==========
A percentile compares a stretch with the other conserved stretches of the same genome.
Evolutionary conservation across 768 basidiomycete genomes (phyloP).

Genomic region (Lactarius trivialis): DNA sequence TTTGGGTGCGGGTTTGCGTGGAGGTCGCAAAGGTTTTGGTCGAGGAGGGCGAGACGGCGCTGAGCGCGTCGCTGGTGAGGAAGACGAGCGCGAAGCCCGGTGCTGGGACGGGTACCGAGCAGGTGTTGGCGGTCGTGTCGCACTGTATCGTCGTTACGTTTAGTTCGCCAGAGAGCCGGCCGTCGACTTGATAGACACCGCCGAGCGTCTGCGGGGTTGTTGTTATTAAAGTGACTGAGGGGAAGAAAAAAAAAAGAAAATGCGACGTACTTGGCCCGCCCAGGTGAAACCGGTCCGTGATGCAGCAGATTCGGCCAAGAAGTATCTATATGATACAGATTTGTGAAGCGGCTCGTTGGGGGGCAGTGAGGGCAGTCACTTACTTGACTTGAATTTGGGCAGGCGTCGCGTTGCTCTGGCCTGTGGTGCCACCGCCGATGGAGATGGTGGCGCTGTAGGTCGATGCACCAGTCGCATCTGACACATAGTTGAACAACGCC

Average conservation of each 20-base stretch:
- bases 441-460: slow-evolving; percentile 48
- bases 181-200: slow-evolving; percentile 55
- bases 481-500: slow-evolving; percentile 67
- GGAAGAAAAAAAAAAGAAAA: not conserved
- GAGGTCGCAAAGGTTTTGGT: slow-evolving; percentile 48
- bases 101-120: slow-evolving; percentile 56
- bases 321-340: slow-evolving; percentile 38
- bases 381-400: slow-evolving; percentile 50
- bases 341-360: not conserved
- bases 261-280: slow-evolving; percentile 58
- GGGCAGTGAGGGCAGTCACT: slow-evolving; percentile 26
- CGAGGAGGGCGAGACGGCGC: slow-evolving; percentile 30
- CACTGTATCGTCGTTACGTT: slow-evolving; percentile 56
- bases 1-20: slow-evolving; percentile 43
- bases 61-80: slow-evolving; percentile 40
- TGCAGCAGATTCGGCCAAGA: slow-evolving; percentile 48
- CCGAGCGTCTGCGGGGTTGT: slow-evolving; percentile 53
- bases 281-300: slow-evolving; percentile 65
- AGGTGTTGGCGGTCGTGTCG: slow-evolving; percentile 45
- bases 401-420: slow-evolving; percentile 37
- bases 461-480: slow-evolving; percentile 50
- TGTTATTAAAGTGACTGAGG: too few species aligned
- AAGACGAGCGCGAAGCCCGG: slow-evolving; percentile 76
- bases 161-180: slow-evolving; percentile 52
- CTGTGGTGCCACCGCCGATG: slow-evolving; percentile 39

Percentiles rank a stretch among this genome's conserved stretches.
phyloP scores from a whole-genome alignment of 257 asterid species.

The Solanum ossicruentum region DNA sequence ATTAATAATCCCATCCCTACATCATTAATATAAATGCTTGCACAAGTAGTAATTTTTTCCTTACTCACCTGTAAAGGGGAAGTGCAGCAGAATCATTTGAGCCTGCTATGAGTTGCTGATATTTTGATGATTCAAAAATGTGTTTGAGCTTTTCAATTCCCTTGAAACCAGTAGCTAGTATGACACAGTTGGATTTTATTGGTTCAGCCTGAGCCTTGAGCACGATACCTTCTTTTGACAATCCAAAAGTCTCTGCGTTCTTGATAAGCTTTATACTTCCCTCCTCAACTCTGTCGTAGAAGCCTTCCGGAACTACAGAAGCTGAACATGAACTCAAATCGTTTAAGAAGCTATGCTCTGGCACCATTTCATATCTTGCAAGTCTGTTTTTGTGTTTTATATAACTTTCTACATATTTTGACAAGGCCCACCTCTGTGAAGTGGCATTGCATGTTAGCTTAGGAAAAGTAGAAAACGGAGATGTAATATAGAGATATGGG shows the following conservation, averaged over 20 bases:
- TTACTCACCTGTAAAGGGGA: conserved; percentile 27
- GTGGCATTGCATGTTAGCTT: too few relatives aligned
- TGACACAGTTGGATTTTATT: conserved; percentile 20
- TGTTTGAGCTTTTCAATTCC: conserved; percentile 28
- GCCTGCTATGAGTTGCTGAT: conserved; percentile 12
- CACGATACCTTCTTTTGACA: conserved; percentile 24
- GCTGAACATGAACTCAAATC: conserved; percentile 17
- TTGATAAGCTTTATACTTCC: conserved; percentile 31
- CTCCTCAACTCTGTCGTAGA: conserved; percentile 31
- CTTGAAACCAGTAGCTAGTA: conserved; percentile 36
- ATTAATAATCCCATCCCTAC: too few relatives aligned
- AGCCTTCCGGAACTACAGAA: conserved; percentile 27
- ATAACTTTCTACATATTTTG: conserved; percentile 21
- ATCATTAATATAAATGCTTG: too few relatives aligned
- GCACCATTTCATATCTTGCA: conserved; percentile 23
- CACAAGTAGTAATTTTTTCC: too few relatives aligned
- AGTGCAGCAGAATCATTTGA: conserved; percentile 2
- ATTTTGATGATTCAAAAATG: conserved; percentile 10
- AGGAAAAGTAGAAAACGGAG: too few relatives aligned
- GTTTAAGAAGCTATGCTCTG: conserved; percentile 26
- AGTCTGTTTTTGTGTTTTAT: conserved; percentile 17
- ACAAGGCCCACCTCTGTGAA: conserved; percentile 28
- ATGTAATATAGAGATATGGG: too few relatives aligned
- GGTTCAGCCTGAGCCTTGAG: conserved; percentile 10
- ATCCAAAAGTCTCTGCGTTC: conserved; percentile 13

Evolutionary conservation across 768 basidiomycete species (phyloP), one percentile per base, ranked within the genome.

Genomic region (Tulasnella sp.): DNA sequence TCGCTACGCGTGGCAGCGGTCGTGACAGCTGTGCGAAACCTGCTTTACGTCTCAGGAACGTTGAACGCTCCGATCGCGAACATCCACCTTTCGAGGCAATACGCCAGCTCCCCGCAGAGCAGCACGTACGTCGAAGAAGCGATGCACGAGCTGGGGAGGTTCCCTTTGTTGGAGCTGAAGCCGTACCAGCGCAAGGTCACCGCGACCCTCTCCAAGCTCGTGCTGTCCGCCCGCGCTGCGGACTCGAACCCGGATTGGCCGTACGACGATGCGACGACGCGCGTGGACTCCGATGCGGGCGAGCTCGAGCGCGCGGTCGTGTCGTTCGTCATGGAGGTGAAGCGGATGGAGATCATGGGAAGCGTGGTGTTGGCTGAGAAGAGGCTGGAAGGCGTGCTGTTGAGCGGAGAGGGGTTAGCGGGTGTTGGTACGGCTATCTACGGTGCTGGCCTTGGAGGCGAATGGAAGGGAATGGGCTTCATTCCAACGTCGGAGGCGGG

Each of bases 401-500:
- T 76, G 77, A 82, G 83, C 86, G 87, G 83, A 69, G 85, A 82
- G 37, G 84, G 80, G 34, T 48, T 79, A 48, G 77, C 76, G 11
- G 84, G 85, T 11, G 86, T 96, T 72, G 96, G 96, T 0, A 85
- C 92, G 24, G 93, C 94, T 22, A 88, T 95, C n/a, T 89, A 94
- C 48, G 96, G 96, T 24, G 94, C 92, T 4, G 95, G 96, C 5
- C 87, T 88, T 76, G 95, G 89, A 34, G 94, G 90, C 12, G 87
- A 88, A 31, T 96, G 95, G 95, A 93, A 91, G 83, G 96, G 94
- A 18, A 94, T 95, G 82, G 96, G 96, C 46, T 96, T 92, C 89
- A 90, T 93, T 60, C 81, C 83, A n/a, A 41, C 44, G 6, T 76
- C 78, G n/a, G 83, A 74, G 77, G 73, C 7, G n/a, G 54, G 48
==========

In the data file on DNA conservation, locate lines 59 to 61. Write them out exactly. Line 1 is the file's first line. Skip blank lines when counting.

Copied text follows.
Genomic region (Tulasnella sp.): DNA sequence TCGCTACGCGTGGCAGCGGTCGTGACAGCTGTGCGAAACCTGCTTTACGTCTCAGGAACGTTGAACGCTCCGATCGCGAACATCCACCTTTCGAGGCAATACGCCAGCTCCCCGCAGAGCAGCACGTACGTCGAAGAAGCGATGCACGAGCTGGGGAGGTTCCCTTTGTTGGAGCTGAAGCCGTACCAGCGCAAGGTCACCGCGACCCTCTCCAAGCTCGTGCTGTCCGCCCGCGCTGCGGACTCGAACCCGGATTGGCCGTACGACGATGCGACGACGCGCGTGGACTCCGATGCGGGCGAGCTCGAGCGCGCGGTCGTGTCGTTCGTCATGGAGGTGAAGCGGATGGAGATCATGGGAAGCGTGGTGTTGGCTGAGAAGAGGCTGGAAGGCGTGCTGTTGAGCGGAGAGGGGTTAGCGGGTGTTGGTACGGCTATCTACGGTGCTGGCCTTGGAGGCGAATGGAAGGGAATGGGCTTCATTCCAACGTCGGAGGCGGG

Each of bases 401-500:
- T 76, G 77, A 82, G 83, C 86, G 87, G 83, A 69, G 85, A 82